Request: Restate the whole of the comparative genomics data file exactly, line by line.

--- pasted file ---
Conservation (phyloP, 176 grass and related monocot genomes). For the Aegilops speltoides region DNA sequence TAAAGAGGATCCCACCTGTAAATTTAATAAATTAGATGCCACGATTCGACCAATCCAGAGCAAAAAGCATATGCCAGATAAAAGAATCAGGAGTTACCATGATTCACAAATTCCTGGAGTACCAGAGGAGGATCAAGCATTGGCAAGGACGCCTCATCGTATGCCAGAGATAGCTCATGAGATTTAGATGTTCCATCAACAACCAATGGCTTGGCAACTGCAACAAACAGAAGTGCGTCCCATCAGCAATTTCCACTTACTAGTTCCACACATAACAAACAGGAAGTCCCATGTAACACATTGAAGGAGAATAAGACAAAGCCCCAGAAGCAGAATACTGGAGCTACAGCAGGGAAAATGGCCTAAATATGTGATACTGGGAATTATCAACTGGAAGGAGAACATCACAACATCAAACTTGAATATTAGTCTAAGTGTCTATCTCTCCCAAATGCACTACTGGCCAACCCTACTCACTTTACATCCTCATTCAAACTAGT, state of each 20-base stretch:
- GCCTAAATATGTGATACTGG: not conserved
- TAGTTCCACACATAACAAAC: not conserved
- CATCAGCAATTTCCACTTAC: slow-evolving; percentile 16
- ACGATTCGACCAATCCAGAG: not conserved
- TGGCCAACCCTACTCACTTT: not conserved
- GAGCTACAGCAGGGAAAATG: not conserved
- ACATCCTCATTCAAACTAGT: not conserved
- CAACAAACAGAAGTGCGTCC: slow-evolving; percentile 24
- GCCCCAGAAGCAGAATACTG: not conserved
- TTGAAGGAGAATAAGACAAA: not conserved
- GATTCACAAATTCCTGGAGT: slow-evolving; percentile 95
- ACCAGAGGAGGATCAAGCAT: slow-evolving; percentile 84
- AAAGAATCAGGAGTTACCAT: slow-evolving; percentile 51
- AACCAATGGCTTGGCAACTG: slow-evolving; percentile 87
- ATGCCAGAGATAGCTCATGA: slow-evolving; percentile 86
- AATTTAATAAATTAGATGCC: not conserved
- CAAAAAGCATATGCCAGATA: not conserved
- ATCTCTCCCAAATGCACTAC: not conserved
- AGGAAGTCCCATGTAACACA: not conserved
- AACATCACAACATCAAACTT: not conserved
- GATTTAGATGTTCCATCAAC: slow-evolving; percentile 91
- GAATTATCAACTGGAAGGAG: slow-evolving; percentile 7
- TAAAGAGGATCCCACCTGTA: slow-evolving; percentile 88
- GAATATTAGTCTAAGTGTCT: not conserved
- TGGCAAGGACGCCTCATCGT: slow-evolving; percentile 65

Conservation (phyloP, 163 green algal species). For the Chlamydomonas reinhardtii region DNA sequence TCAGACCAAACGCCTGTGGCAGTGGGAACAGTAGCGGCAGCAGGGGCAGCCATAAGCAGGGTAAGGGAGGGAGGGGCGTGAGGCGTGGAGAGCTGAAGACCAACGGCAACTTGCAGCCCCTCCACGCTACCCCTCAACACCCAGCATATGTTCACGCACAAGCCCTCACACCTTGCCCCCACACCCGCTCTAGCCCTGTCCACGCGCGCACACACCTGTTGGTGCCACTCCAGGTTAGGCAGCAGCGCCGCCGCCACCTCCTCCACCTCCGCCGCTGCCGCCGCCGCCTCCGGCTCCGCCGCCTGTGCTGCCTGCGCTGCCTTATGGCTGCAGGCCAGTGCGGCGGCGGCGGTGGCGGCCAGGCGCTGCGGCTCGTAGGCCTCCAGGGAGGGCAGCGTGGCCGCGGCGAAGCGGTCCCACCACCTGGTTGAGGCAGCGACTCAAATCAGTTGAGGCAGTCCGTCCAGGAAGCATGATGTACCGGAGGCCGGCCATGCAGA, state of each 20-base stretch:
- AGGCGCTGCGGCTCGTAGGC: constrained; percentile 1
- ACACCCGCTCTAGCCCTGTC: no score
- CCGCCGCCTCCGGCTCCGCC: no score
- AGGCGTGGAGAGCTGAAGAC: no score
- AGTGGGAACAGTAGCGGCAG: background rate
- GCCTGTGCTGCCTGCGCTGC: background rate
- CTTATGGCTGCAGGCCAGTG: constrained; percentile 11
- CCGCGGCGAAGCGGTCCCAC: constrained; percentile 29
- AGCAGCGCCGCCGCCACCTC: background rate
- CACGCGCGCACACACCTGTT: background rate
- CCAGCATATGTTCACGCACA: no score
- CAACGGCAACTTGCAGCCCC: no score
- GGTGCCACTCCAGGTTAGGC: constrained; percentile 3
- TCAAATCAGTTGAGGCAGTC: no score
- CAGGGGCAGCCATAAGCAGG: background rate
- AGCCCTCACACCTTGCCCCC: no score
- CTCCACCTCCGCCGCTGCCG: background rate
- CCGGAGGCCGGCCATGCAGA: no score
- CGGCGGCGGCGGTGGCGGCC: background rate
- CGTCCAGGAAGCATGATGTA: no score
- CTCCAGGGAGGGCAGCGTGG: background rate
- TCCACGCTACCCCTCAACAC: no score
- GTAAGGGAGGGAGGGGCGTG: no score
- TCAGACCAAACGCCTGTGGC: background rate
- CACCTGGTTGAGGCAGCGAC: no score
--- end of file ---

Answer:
Conservation (phyloP, 176 grass and related monocot genomes). For the Aegilops speltoides region DNA sequence TAAAGAGGATCCCACCTGTAAATTTAATAAATTAGATGCCACGATTCGACCAATCCAGAGCAAAAAGCATATGCCAGATAAAAGAATCAGGAGTTACCATGATTCACAAATTCCTGGAGTACCAGAGGAGGATCAAGCATTGGCAAGGACGCCTCATCGTATGCCAGAGATAGCTCATGAGATTTAGATGTTCCATCAACAACCAATGGCTTGGCAACTGCAACAAACAGAAGTGCGTCCCATCAGCAATTTCCACTTACTAGTTCCACACATAACAAACAGGAAGTCCCATGTAACACATTGAAGGAGAATAAGACAAAGCCCCAGAAGCAGAATACTGGAGCTACAGCAGGGAAAATGGCCTAAATATGTGATACTGGGAATTATCAACTGGAAGGAGAACATCACAACATCAAACTTGAATATTAGTCTAAGTGTCTATCTCTCCCAAATGCACTACTGGCCAACCCTACTCACTTTACATCCTCATTCAAACTAGT, state of each 20-base stretch:
- GCCTAAATATGTGATACTGG: not conserved
- TAGTTCCACACATAACAAAC: not conserved
- CATCAGCAATTTCCACTTAC: slow-evolving; percentile 16
- ACGATTCGACCAATCCAGAG: not conserved
- TGGCCAACCCTACTCACTTT: not conserved
- GAGCTACAGCAGGGAAAATG: not conserved
- ACATCCTCATTCAAACTAGT: not conserved
- CAACAAACAGAAGTGCGTCC: slow-evolving; percentile 24
- GCCCCAGAAGCAGAATACTG: not conserved
- TTGAAGGAGAATAAGACAAA: not conserved
- GATTCACAAATTCCTGGAGT: slow-evolving; percentile 95
- ACCAGAGGAGGATCAAGCAT: slow-evolving; percentile 84
- AAAGAATCAGGAGTTACCAT: slow-evolving; percentile 51
- AACCAATGGCTTGGCAACTG: slow-evolving; percentile 87
- ATGCCAGAGATAGCTCATGA: slow-evolving; percentile 86
- AATTTAATAAATTAGATGCC: not conserved
- CAAAAAGCATATGCCAGATA: not conserved
- ATCTCTCCCAAATGCACTAC: not conserved
- AGGAAGTCCCATGTAACACA: not conserved
- AACATCACAACATCAAACTT: not conserved
- GATTTAGATGTTCCATCAAC: slow-evolving; percentile 91
- GAATTATCAACTGGAAGGAG: slow-evolving; percentile 7
- TAAAGAGGATCCCACCTGTA: slow-evolving; percentile 88
- GAATATTAGTCTAAGTGTCT: not conserved
- TGGCAAGGACGCCTCATCGT: slow-evolving; percentile 65

Conservation (phyloP, 163 green algal species). For the Chlamydomonas reinhardtii region DNA sequence TCAGACCAAACGCCTGTGGCAGTGGGAACAGTAGCGGCAGCAGGGGCAGCCATAAGCAGGGTAAGGGAGGGAGGGGCGTGAGGCGTGGAGAGCTGAAGACCAACGGCAACTTGCAGCCCCTCCACGCTACCCCTCAACACCCAGCATATGTTCACGCACAAGCCCTCACACCTTGCCCCCACACCCGCTCTAGCCCTGTCCACGCGCGCACACACCTGTTGGTGCCACTCCAGGTTAGGCAGCAGCGCCGCCGCCACCTCCTCCACCTCCGCCGCTGCCGCCGCCGCCTCCGGCTCCGCCGCCTGTGCTGCCTGCGCTGCCTTATGGCTGCAGGCCAGTGCGGCGGCGGCGGTGGCGGCCAGGCGCTGCGGCTCGTAGGCCTCCAGGGAGGGCAGCGTGGCCGCGGCGAAGCGGTCCCACCACCTGGTTGAGGCAGCGACTCAAATCAGTTGAGGCAGTCCGTCCAGGAAGCATGATGTACCGGAGGCCGGCCATGCAGA, state of each 20-base stretch:
- AGGCGCTGCGGCTCGTAGGC: constrained; percentile 1
- ACACCCGCTCTAGCCCTGTC: no score
- CCGCCGCCTCCGGCTCCGCC: no score
- AGGCGTGGAGAGCTGAAGAC: no score
- AGTGGGAACAGTAGCGGCAG: background rate
- GCCTGTGCTGCCTGCGCTGC: background rate
- CTTATGGCTGCAGGCCAGTG: constrained; percentile 11
- CCGCGGCGAAGCGGTCCCAC: constrained; percentile 29
- AGCAGCGCCGCCGCCACCTC: background rate
- CACGCGCGCACACACCTGTT: background rate
- CCAGCATATGTTCACGCACA: no score
- CAACGGCAACTTGCAGCCCC: no score
- GGTGCCACTCCAGGTTAGGC: constrained; percentile 3
- TCAAATCAGTTGAGGCAGTC: no score
- CAGGGGCAGCCATAAGCAGG: background rate
- AGCCCTCACACCTTGCCCCC: no score
- CTCCACCTCCGCCGCTGCCG: background rate
- CCGGAGGCCGGCCATGCAGA: no score
- CGGCGGCGGCGGTGGCGGCC: background rate
- CGTCCAGGAAGCATGATGTA: no score
- CTCCAGGGAGGGCAGCGTGG: background rate
- TCCACGCTACCCCTCAACAC: no score
- GTAAGGGAGGGAGGGGCGTG: no score
- TCAGACCAAACGCCTGTGGC: background rate
- CACCTGGTTGAGGCAGCGAC: no score